Universal credit: RTI and Universal Credit
Becoming an employer comes with certain obligations in respect of tax and national insurance. Generally employers are tasked with collecting tax and national insurance from their employees pay and sending that money to HM Revenue and Customs (HMRC).
In the past, HMRC required employers to send payments of tax and NI to them frequently and then report those figures after the end of each tax year on a series of forms.
On 6 April 2013, HMRC introduced a new system of real time reporting for employers. It is often called the RTI (Real Time Information) system.
It means that employers must send details to HMRC at the time they pay their employees. This information must be sent to HMRC electronically as part of their routine payroll process.
Employers must report payroll information to HMRC. This includes the employees pay, tax and deductions. Employers will need to report details of all employees they pay, no matter how much they are paid and how often they are paid (for example once a year).
(However if ALL employees are paid below the NIC Lower Earnings Limit of £116 per week AND that employment is their only job an employer will not strictly have to register a PAYE “scheme” and thus no RTI submissions will be due). More information is available on the GOV.UK website.
Employers will need to send submissions to HMRC. There are two types of submission – an FPS (Full payment submission) and EPS (Employer payment summary).
Under the legislation, FPS must be sent to HMRC on or before the date of payment to the employee (although there are limited exceptions to this when it can be sent later). HMRC do allow departure from the strict rules in the legislation in certain cases such as when the regular date for payment falls on a non-banking day and, for 2018, where employers have paid early due to Christmas. Section 1.8 HMRC guidance states that where a regular payday falls on a non-banking day (Saturday, Sunday or bank holiday) and, because of this, payment is made on the last working day before the regular payday or next working day after the regular payday, the date reported on the FPS submission should be the payment due date.
The FPS submission records the year to date figures of tax, national insurance and pay and also the totals for that particular pay period.
The EPS submission is used when employers need to recover statutory payments (such as sick pay, maternity pay etc.) and are also used if there is a nil payment due for the month (as no FPS submission will be made).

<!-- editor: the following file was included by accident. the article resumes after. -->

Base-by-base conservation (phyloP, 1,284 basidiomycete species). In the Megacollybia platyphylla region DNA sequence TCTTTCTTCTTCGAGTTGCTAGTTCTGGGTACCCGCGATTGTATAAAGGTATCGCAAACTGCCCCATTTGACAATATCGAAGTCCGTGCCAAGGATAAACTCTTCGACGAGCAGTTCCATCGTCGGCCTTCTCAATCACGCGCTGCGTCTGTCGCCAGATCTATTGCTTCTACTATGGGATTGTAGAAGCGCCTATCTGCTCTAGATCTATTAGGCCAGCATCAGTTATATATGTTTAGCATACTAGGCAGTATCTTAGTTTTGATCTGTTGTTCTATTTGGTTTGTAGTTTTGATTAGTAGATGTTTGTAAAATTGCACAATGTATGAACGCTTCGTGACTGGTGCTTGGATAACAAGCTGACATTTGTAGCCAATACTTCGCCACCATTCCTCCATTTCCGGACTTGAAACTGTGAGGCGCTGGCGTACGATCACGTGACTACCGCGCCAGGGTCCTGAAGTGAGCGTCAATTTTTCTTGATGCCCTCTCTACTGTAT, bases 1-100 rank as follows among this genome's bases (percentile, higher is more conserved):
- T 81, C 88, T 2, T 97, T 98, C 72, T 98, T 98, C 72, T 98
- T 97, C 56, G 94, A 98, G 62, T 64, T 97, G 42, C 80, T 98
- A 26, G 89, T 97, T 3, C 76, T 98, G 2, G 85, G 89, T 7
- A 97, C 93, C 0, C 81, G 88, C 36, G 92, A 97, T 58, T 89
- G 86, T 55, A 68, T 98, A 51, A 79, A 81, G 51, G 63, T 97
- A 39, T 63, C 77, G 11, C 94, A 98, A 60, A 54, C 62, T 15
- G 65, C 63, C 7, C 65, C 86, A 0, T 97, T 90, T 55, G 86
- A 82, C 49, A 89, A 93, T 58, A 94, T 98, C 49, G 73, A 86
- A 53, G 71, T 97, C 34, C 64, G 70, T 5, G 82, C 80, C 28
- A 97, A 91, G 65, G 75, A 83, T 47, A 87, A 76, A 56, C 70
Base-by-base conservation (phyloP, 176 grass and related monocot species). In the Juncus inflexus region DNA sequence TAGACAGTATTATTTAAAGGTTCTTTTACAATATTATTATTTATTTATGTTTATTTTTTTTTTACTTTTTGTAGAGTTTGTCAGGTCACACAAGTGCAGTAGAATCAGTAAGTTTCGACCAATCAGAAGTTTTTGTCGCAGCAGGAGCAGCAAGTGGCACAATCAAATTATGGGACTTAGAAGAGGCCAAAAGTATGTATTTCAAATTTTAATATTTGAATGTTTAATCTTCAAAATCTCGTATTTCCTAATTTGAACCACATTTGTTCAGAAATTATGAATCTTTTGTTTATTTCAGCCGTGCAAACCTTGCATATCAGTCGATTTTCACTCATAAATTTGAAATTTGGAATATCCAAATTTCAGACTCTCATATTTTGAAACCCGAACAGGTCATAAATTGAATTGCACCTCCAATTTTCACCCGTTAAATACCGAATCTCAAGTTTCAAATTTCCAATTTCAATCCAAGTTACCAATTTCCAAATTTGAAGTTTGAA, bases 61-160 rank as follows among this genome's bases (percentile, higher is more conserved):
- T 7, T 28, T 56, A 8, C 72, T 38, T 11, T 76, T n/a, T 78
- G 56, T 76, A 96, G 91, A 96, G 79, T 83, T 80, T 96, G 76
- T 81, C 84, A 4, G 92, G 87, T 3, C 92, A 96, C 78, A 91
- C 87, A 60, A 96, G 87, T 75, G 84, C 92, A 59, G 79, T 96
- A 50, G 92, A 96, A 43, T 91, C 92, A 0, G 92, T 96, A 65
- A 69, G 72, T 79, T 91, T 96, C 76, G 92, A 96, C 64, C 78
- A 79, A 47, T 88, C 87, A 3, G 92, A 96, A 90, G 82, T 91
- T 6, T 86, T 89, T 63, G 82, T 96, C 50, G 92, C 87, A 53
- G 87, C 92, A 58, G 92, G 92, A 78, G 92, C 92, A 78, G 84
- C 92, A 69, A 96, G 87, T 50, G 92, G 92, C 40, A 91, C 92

The FPS submission will include a great deal of information about the employee including the range of hours they work. You can find out the full details included in an FPS on the GOV.UK website.
Care and support employers are able to submit PAYE information to HMRC using paper rather than online. They must to contact HMRC if they want, or need, to do this.
If an employer is "digitally excluded", that is that they are unable for whatever reason to access the internet and do things online they can to ask HMRC for permission to continue with paper filing.
Certain religious groups, whose beliefs are incompatible with the use of electronic methods of communication may also be exempt from online filing requirements.
More information is available on the GOV.UK website.
HMRC will be sending the data that they receive from employers to DWP. This will enable DWP to use RTI data about a claimant’s employed earnings to adjust UC awards each month.
The general rule is that where a claimant is, or has been, engaged in an employment in respect of which their employer is a ‘real time information employer’:
- The amount of their employed earnings for that assessment period is to be based on the information which is reported to HMRC for PAYE purposes and is received by the Secretary of State from HMRC in that assessment period
- Where no information is received in an assessment period from a real time information employer - the amount of earnings is to be treated as nil.
However this general rule does not apply:
- In respect of any assessment period where the Secretary of State considers that the information from the employer is unlikely to be sufficiently accurate or timely or
- In respect of any assessment period where:
- No information is received from HMRC and DWP consider this is because of a failure of the employer to report the information to HMRC or a failure of the HMRC computer system or
- DWP considers that the information received from HMRC is incorrect, or fails to reflect the definition of employed earnings in the UC regulations, in some material respect
Where any of these exceptions apply, DWP must make a decision as to the amount of the person’s employed earnings for the assessment period in accordance with the UC regulations using such information or evidence as the DWP thinks necessary.
When this is done, DWP can treat a payment of employed earnings received by the person in one assessment period as received in a later assessment period. This might happen where DWP have received the information in that later period or would, if RTI had worked correctly, have expected to receive information from HMRC in that later period.
If the same earnings are then notified at another point by HMRC after they have already been taken into account due to the operation of these exceptions, the regulations allow DWP to ignore the HMRC information.
It is not yet clear how this will work in practice, particularly in relation to the exceptions.
Last reviewed/updated 8 January 2019